Furniture Designer Spotlight: La Chance

An enterprising duo mines their respective creative and business backgrounds to create a furniture collection with French roots and universal appeal.

One of the most intriguing debuts at 2012’s Salone del Mobile in Milan was that of France’s La Chance, who presented a Jekyll & Hyde–themed furniture collection in a split-screen display so that objects on each side “mirrored” each other. Pieces on the refined Jekyll side featured neutral hues, natural materials, and matte finishes, while, on the playful Hyde side, those same pieces were rendered in audacious colors and high gloss. La Chance’s Jean-Baptiste Souletie and Louise Breguet had found an unorthodox way to tell two very different stories through a single object.

One year later, the floor of their Empire-style office—once a swank residential apartment in an early modernist building in Paris—is crowded with latter-day La Chance pieces: Pierre Favresse’s Magnum tabletops (Jekyll), a shiny yellow coffee table by Luca Nichetto (Hyde), and a pair of Note Design Studio Tembo stools (one Jekyll, one Hyde) are framed by a marble fireplace, lofty fabric-draped walls, and an aging wood-paneled library. This mix of classical and avant-garde, timeless and timely, isn’t Manichaean, however; it speaks to the coherent, mutually enriching duality that the two are assuredly creating.

These polar qualities are more subtle in La Chance’s second collection, shown at Salone in April: The Jekyll version of Paris-based Pool’s Vulcain lamp is sophisticated, with a Carrara marble body topped by a perforated copper shade. In the lamp’s Hyde incarnation, color is used with restraint: A yellow switch and blue cord accent an otherwise entirely white object.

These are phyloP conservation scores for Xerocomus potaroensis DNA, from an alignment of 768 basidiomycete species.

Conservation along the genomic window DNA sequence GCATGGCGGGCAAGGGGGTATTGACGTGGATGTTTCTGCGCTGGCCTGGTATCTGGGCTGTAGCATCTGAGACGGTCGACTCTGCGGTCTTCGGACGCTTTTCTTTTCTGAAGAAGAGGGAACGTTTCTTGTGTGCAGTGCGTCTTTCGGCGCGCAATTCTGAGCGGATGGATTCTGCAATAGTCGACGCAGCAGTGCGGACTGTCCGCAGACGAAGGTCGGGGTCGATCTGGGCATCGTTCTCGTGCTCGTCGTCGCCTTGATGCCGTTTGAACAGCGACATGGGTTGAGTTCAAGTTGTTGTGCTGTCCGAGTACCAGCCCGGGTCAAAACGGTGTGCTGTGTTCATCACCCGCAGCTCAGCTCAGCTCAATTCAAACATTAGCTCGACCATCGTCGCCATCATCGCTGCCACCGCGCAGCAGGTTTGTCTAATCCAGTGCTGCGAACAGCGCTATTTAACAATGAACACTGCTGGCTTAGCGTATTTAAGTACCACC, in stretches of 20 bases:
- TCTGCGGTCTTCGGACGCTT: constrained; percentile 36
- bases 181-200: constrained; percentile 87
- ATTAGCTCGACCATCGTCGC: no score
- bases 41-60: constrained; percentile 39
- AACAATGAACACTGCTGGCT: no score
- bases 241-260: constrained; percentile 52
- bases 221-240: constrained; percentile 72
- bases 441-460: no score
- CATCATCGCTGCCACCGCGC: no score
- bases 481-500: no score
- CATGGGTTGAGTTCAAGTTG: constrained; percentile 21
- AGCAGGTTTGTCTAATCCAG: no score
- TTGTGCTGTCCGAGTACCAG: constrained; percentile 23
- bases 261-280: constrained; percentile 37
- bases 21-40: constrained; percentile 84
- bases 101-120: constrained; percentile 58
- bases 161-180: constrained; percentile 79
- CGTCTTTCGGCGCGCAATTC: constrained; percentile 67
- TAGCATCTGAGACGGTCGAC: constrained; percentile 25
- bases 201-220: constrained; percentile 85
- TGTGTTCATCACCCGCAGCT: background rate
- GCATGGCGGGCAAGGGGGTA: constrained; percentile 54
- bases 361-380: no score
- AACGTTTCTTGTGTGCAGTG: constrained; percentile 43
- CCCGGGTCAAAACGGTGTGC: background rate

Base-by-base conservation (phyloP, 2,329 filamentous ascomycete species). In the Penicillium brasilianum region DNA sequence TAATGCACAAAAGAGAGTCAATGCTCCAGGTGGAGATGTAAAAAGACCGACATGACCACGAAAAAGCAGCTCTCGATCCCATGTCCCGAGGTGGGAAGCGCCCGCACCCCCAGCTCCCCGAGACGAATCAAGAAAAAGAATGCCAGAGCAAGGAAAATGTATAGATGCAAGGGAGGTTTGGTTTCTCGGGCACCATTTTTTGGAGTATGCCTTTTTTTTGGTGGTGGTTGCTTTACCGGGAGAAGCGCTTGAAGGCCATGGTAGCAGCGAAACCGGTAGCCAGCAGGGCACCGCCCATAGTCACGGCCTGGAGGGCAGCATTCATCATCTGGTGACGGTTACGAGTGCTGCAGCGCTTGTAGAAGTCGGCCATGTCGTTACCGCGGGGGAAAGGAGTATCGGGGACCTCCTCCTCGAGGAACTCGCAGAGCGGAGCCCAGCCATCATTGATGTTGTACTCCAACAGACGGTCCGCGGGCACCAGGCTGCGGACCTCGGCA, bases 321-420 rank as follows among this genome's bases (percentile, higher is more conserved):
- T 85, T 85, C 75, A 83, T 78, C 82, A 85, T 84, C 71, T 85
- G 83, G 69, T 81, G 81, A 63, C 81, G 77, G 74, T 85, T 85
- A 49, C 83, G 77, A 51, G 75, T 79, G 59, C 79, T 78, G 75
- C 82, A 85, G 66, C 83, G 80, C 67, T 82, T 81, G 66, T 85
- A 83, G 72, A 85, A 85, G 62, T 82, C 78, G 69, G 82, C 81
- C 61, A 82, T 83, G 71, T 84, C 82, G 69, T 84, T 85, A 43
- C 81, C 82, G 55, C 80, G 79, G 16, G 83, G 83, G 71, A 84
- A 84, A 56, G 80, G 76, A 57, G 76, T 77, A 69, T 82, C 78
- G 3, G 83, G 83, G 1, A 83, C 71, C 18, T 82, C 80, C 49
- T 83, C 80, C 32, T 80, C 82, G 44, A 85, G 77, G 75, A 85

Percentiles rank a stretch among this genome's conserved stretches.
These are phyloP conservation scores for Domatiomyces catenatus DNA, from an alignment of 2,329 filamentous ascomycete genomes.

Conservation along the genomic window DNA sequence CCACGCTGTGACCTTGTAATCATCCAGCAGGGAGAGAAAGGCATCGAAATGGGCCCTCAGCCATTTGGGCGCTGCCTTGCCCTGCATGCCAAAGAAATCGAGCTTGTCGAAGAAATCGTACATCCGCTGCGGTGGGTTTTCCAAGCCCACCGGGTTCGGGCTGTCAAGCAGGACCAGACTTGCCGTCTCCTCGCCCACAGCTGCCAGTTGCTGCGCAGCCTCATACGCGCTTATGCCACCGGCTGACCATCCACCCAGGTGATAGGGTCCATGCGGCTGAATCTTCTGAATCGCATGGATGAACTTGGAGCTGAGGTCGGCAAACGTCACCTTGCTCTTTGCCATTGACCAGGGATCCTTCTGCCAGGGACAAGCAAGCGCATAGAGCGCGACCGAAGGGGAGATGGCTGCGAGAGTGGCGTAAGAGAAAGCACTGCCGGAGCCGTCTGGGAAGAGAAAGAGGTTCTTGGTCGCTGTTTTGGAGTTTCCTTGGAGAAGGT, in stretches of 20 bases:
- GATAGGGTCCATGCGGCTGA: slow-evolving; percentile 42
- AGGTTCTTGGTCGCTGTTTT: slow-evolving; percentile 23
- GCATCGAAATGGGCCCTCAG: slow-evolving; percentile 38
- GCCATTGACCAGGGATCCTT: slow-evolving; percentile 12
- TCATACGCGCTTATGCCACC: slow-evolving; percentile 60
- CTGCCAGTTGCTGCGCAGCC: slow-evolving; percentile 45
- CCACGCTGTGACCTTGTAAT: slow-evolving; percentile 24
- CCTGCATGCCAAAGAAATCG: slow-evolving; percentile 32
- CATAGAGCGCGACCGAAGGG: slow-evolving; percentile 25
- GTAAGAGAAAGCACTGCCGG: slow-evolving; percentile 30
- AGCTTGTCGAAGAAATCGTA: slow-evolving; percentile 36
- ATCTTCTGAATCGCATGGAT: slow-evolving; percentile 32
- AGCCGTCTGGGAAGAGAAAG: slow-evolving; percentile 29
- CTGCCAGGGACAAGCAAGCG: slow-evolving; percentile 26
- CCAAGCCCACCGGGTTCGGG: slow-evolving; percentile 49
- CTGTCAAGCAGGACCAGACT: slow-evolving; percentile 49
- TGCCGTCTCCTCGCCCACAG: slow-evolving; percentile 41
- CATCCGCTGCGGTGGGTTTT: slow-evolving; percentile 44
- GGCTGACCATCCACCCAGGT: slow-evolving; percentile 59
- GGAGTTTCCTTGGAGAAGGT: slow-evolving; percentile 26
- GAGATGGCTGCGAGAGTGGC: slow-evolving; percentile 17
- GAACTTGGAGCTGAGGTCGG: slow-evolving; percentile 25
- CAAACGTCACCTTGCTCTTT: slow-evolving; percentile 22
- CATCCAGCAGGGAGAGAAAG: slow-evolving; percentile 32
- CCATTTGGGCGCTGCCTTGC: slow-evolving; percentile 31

Breguet is an architect. Souletie, ostensibly a businessman, once did an after-hours interior redesign of the London brokerage firm where he worked, and, in the end, was given the budget to complete it. The two, who are distantly related, share creative direction, giving designers precise briefs on materials, production constraints, dimensions, and some style elements. “The more constraints, the better the outcome,” explains Souletie. Beirut-born Parisian Charles Kalpakian’s Rocky credenza, for instance, is a trompe l’oeil that makes a graphical game of its structure and yet has a very straightforward construction.

Visible structure is a company signature. Favresse was asked to make a visually light table from heavy elements, so he connected a wooden tabletop to marble legs using a metal cage that became both load-bearing and decorative. American Jonah Takagi’s Tip Top table lamp superimposes two glass domes that touch only at their peaks, where the shade seems to balance in delicate equilibrium. “There’s no concept to explain, no hidden function or symbolism,” says Souletie of La Chance’s tendency to always be two things at once, luxurious and unpretentious, inventive and plainspoken. “You may be surprised by the unusual shape, but you understand how it’s made at first sight. It’s blunt and it’s honest.” —Shonquis Moreno

Originally published

as 
Bonne Chance

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